3 issues the cloud can't solve for you

Cloud computing can do a lot, but it's not a cure-all for any problem you may have

Cloud computing is a step in the right direction for many enterprises and government agencies, with strong patterns of success that demonstrate its value. But given the hype these days, you'd think that the cloud can do anything. Clearly, cloud computing can't fix everything, and it's worthwhile to review that "can't fix" list before you begin your journey to the cloud.

1. Cloud computing won't fix bad application design. Some people believe that porting applications to the cloud automatically corrects programming design deficiencies. They're half right. Cloud platforms' ability to mask inefficient applications means that application behavior and performance does improve, but those inefficiencies will show up in the bill from your cloud provider, due to the excess consumption of resources.

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Make sure you correct any issues with the application design as you port from on-premise systems to the cloud. This includes the user experience, the database, and the efficiency of all underlying code.

2. Cloud computing won't eliminate silos -- it may even create them. IT organizations that always try to break down silos of data, processes, and services may find that the use of cloud computing services (whether public, private, or hybrid) may move them in the opposite direction.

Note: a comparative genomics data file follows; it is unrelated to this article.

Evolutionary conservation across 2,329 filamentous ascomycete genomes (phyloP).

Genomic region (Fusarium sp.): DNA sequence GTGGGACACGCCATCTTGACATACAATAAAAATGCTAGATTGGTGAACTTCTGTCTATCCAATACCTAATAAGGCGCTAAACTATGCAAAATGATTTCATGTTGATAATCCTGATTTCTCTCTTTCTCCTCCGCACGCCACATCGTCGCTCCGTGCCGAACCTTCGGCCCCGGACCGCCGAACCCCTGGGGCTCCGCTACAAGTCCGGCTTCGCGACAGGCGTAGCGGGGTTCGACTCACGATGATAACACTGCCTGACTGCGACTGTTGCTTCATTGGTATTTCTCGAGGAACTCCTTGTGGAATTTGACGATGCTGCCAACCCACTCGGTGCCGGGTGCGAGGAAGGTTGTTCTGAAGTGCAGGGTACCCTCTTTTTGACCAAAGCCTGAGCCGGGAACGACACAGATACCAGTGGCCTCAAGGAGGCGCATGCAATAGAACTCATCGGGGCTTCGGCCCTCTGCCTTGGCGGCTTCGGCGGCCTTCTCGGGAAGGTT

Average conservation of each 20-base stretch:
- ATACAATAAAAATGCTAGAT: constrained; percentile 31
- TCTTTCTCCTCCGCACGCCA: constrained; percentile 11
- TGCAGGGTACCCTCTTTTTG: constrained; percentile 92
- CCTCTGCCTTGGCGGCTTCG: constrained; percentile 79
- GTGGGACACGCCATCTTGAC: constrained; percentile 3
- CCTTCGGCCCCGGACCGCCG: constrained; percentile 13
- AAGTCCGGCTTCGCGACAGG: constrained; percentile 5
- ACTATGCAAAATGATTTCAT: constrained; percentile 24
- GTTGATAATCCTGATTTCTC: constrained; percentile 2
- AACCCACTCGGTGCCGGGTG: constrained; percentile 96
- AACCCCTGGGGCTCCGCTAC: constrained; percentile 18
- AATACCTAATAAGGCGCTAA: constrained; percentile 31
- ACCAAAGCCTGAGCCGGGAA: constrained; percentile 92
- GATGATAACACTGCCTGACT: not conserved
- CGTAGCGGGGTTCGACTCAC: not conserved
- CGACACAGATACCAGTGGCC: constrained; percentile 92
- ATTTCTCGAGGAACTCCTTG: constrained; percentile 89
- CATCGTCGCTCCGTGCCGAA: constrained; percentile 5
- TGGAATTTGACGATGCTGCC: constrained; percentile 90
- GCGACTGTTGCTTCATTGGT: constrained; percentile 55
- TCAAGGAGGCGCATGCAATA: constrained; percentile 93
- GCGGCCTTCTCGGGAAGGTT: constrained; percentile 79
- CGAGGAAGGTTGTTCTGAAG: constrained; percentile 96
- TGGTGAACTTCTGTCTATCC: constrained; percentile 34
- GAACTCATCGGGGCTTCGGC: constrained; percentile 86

Organizations that use cloud computing typically create new items that live in the clouds. Thus, they become silos of data, services, and processes that have to be integrated into the on-premise systems. It's not a huge problem if you do advanced planning, but most organizations deal with this issue as an afterthought.

3. Cloud computing won't reduce the number of employees. I'm often told that the movement to cloud computing will "normalize" (business-speak for "reduce") the number of human resources required to maintain core business systems. However, cloud deployments are systems, and they need people to monitor them during production.

If the end game is to migrate systems from on-premise into a cloud and you actually shut down your on-premise systems, perhaps you will need fewer employees to maintain them. However, the trend has been to build new systems on the emerging cloud computing platforms, so the need for human resources rises. After all, you're doing more.

None of these are reasons to delay or avoid cloud deployments, but warnings of rabbit holes to avoid as you adopt cloud computing.

This article, "3 issues the cloud can't solve for you," originally appeared at InfoWorld.com. Read more of David Linthicum's Cloud Computing blog and track the latest developments in cloud computing at InfoWorld.com. For the latest business technology news, follow InfoWorld.com on Twitter.

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